Abu Dhabi's new partners in its onshore oilfields can have faith the emirate will uphold the partnership, said the chief executive of the company that operates the concession.
"We are not in a rush," said Abdul Munim Al Kindy, the chief executive of the Abu Dhabi Company for Onshore Oil Operations (Adco).
"We look forward in 2014 and 2015 to establishing a new relationship after 75 years. There was turmoil, political changes and collapse of oil prices, and yet the government respected its partnership. With that heritage we look forward for the future."
The foreign shareholders in Adco - BP, Total, ExxonMobil, Royal Dutch Shell and Portugal's Partex - have held production rights in the emirate since the Second World War. The expiration of that historic contract in 2014 has Abu Dhabi evaluating old partners and new entrants such as Statoil, China National Oil Corporation and Occidental.
For the bidders, the fields are particularly attractive for being in a politically stable area and for being one of the few places in the Arabian Gulf where foreign companies can book reserves. While other oil producers such as Venezuela and Saudi Arabia nationalised their oil industries wholesale, Abu Dhabi has increased its share without kicking out its western partners.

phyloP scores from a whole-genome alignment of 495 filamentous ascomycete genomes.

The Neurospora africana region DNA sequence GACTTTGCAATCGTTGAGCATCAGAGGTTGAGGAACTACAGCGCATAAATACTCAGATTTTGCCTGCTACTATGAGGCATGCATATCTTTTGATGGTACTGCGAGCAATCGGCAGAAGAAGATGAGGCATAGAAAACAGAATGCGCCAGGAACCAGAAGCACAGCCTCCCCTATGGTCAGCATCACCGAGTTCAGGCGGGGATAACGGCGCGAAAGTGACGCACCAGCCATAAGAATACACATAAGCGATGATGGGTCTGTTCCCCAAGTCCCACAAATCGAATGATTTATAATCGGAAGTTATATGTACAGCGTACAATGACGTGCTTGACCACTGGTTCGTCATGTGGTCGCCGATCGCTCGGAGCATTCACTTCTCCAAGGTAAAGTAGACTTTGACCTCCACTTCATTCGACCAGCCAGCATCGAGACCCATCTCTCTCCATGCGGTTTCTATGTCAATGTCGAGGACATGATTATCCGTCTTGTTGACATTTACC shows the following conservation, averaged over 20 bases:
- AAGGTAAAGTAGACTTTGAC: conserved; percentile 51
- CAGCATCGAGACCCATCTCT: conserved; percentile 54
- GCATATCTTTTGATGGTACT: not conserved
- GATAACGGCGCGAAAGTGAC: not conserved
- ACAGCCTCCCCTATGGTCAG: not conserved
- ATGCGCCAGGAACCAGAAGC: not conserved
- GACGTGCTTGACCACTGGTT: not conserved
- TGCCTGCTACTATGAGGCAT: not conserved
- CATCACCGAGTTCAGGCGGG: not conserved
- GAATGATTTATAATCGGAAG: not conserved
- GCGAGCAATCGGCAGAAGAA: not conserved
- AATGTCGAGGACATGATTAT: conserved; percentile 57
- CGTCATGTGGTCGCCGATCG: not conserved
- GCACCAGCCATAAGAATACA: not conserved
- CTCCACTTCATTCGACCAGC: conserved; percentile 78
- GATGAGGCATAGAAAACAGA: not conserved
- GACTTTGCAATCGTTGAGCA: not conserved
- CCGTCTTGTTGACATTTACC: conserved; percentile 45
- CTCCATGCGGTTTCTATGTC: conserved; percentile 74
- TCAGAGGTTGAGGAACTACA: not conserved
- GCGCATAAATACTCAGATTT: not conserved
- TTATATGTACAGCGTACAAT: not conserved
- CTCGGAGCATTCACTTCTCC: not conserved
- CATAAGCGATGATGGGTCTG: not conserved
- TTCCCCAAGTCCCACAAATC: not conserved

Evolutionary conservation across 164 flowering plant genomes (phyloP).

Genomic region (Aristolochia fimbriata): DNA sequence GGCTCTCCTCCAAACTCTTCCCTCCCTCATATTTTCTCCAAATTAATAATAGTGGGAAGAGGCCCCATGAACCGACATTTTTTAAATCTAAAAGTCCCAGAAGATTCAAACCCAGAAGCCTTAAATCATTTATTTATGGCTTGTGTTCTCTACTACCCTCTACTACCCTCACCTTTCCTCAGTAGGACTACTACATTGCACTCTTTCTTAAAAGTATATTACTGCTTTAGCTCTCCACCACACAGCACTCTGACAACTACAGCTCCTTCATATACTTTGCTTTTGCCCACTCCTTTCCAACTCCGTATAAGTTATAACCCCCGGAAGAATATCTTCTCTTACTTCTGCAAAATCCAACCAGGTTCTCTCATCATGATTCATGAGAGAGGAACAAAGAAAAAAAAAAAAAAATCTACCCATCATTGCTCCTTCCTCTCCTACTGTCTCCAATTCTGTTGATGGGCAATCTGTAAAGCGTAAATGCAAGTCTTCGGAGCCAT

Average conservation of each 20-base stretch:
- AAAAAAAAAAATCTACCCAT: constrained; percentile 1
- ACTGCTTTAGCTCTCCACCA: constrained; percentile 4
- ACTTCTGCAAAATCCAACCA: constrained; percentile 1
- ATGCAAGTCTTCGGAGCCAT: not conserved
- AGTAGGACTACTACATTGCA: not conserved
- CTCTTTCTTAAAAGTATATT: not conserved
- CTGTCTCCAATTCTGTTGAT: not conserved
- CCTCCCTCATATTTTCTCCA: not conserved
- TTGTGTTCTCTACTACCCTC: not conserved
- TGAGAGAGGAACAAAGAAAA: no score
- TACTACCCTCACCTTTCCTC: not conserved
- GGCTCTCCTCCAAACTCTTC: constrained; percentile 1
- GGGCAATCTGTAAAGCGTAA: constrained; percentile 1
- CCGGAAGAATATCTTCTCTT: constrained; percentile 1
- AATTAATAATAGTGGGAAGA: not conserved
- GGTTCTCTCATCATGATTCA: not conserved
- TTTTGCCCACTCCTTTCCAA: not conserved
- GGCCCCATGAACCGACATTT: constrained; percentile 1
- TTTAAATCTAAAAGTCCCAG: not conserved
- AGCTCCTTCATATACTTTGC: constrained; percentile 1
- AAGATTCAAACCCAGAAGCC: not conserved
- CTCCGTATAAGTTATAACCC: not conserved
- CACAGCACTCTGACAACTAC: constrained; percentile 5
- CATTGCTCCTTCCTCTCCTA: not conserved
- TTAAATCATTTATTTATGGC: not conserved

An Emirate-wide target to ramp up production from 2.8 million to 3.5 million barrels per day by 2017 will be challenging given the smaller scale of the fields yet to be developed, said Mr Al Kindy.
"We have a lot of small reservoirs. So for a very incremental increase the effort required to produce it is much higher."
The expansion is bringing more workers to the Western Region, where the fields are located, and with them new business prospects, he added.
"The great investment opportunities are in logistics support, in supporting and expanding this industry," he said. "Today they have to come to Abu Dhabi. Imagine if they just had to go there next door. Shopping malls, medical services, the sky is the limit."